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Romania - a part of a complex and durable system: NATO

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Romania - a part of a complex and durable system: NATO

In an international context, after the ending of the Cold War, NATO has had an essential role for the Euro-Atlantic consolidation of the security. On a force negotiation base which increases substantially in the last decade, NATO has opened and has developed the politico-military partnership, cooperation and has consolidated dialogue with other states, culminating with the affiliation of new members, including Romania.




From 1945 to 1949, faced with the pressing need for economic reconstruction, Western European countries and their North American allies viewed with concern the expansionist policies and methods of the USSR. Having fulfilled their own wartime undertakings to reduce their defence establishments and to demobilise forces, Western governments became increasingly alarmed as it became clear that the Soviet leadership intended to maintain its own military forces at full strength. Moreover, in view of the declared ideological aims of the Soviet Communist Party, it was evident that appeals for respect for the United Nations Charter, and for respect for the international settlements reached at the end of the war, would not guarantee the national sovereignty or independence of democratic states faced with the threat of outside aggression or internal subversion. The imposition of undemocratic forms of government and the repression of effective opposition and of basic human and civic rights and freedoms in many Central and Eastern European countries as well as elsewhere in the world, added to these fears.

Between 1947 and 1949 a series of dramatic political events brought matters to a head. These included direct threats to the sovereignty of Norway, Greece, Turkey and other Western European countries, the June 1948 coup in Czechoslovakia, and the illegal blockade of Berlin which began in April of the same year. The signature of the Brussels Treaty of March 1948 marked the determination of five Western European countries - Belgium, France, Luxembourg, the Netherlands and the United Kingdom - to develop a common defence system and to strengthen the ties between them in a manner which would enable them to resist ideological, political and military threats to their security.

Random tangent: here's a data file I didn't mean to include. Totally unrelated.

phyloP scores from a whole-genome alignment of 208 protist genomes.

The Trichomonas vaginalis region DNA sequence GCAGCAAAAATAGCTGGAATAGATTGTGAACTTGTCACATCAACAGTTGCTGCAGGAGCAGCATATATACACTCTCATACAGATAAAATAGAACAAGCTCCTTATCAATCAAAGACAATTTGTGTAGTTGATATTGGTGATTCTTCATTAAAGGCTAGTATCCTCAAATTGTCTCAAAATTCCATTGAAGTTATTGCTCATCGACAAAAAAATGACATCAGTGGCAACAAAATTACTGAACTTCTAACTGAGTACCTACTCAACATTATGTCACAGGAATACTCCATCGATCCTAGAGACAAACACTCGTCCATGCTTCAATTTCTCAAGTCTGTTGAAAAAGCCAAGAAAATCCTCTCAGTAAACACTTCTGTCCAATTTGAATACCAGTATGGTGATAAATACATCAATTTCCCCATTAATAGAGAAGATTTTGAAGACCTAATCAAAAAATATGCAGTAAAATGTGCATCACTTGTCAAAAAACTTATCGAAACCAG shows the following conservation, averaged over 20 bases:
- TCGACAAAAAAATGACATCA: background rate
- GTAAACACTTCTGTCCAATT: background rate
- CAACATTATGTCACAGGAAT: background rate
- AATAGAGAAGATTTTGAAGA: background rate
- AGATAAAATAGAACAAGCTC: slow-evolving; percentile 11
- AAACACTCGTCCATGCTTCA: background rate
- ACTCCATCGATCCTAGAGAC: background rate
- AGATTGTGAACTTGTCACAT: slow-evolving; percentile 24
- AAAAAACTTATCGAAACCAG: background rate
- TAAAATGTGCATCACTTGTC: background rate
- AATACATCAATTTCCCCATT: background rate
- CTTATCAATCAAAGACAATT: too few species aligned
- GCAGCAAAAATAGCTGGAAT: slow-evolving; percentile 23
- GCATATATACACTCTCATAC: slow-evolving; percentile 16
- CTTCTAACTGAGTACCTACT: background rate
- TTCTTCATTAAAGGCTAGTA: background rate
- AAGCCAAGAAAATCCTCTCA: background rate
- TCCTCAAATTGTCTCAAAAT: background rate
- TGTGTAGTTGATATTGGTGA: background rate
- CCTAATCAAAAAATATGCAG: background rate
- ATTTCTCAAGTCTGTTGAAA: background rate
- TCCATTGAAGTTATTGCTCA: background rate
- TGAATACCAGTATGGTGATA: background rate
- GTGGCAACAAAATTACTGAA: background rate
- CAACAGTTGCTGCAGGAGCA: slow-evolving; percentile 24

Negotiations with the United States and Canada then followed on the creation of a single North Atlantic Alliance based on security guarantees and mutual commitments between Europe and North America. Denmark, Iceland, Italy, Norway and Portugal were invited by the Brussels Treaty powers to become participants in this process. These negotiations culminated in the signature of the Treaty of Washington in April 1949, bringing into being a common security system based on a partnership among these 12 countries. In 1952, Greece and Turkey acceded to the Treaty. The Federal Republic of Germany joined the Alliance in 1955 and, in 1982 Spain also became a member of NATO. The Czech Republic, Hungary and Poland joined NATO in 1999.

The North Atlantic Alliance was founded on the basis of a Treaty between member states entered into freely by each of them after public debate and due parliamentary process. The Treaty upholds their individual rights as well as their international obligations in accordance with the Charter of the United Nations. It commits each member country to sharing the risks and responsibilities as well as the benefits of collective security and requires of each of them the undertaking not to enter into any other international commitment which might conflict with the Treaty.